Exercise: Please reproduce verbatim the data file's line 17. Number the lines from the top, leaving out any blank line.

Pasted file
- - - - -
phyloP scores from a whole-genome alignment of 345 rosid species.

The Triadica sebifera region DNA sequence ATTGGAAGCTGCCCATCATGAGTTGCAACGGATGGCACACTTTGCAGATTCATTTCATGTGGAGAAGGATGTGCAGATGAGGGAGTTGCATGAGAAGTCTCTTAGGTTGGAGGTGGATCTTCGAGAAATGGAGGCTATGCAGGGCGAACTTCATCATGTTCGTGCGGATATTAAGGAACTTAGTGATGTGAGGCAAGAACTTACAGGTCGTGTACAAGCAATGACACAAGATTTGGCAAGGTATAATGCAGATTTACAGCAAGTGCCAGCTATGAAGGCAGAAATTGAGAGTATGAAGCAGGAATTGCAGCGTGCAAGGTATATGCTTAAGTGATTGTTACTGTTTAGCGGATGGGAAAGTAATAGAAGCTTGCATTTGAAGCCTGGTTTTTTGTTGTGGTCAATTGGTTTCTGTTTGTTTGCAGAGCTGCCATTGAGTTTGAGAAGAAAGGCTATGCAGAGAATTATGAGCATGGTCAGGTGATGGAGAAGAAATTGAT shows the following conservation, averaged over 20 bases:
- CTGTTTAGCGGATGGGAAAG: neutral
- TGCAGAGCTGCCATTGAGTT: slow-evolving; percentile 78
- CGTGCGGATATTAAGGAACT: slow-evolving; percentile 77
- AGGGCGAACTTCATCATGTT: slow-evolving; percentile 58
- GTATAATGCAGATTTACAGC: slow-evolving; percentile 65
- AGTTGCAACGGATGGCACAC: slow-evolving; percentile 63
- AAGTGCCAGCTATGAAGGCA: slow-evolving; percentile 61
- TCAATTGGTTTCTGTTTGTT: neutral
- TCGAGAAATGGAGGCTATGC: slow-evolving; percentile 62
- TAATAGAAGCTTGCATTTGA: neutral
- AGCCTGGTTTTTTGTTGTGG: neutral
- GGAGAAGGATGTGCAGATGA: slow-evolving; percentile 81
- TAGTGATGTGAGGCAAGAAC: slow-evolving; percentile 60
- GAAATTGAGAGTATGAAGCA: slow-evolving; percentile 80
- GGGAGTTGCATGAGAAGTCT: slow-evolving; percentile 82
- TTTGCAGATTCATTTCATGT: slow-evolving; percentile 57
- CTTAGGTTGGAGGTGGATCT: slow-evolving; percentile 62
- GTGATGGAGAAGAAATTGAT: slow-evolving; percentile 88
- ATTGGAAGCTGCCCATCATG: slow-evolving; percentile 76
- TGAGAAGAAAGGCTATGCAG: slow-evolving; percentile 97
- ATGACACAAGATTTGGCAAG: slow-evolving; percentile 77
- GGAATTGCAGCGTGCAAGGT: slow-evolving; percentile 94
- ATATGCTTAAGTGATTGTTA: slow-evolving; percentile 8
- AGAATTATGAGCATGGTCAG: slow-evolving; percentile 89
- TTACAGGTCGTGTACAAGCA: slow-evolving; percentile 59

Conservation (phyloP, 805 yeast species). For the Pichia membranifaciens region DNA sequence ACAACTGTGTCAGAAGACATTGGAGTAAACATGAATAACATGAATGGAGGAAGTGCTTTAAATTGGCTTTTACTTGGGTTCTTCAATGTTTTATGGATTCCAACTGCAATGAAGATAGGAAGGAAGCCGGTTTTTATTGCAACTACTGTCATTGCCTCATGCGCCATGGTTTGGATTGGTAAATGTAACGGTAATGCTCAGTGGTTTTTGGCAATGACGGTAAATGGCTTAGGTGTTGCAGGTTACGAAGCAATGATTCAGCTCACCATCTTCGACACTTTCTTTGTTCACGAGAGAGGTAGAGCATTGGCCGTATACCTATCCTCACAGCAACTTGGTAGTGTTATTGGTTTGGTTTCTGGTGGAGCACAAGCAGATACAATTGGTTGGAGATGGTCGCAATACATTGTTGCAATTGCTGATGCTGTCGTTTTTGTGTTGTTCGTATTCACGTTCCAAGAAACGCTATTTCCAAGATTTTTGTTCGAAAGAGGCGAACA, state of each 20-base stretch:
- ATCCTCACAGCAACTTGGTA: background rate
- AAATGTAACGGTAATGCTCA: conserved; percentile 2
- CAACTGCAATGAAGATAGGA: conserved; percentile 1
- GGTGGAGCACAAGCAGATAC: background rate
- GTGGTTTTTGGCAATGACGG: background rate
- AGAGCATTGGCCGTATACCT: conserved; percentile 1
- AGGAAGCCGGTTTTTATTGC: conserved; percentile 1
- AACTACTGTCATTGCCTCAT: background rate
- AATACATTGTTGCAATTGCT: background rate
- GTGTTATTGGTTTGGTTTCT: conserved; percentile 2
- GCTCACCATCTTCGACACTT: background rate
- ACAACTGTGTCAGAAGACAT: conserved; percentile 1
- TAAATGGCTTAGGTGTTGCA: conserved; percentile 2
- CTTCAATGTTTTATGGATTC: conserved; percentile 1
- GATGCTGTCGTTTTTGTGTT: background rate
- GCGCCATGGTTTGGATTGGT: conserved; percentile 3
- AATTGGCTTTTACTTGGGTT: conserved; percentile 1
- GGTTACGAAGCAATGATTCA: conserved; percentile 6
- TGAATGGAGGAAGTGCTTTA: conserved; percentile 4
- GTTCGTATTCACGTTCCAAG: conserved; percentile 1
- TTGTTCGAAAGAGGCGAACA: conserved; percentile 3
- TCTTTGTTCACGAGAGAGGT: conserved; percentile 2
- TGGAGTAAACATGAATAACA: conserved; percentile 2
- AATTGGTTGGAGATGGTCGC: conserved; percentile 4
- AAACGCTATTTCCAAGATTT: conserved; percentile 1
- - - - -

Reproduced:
- GGGAGTTGCATGAGAAGTCT: slow-evolving; percentile 82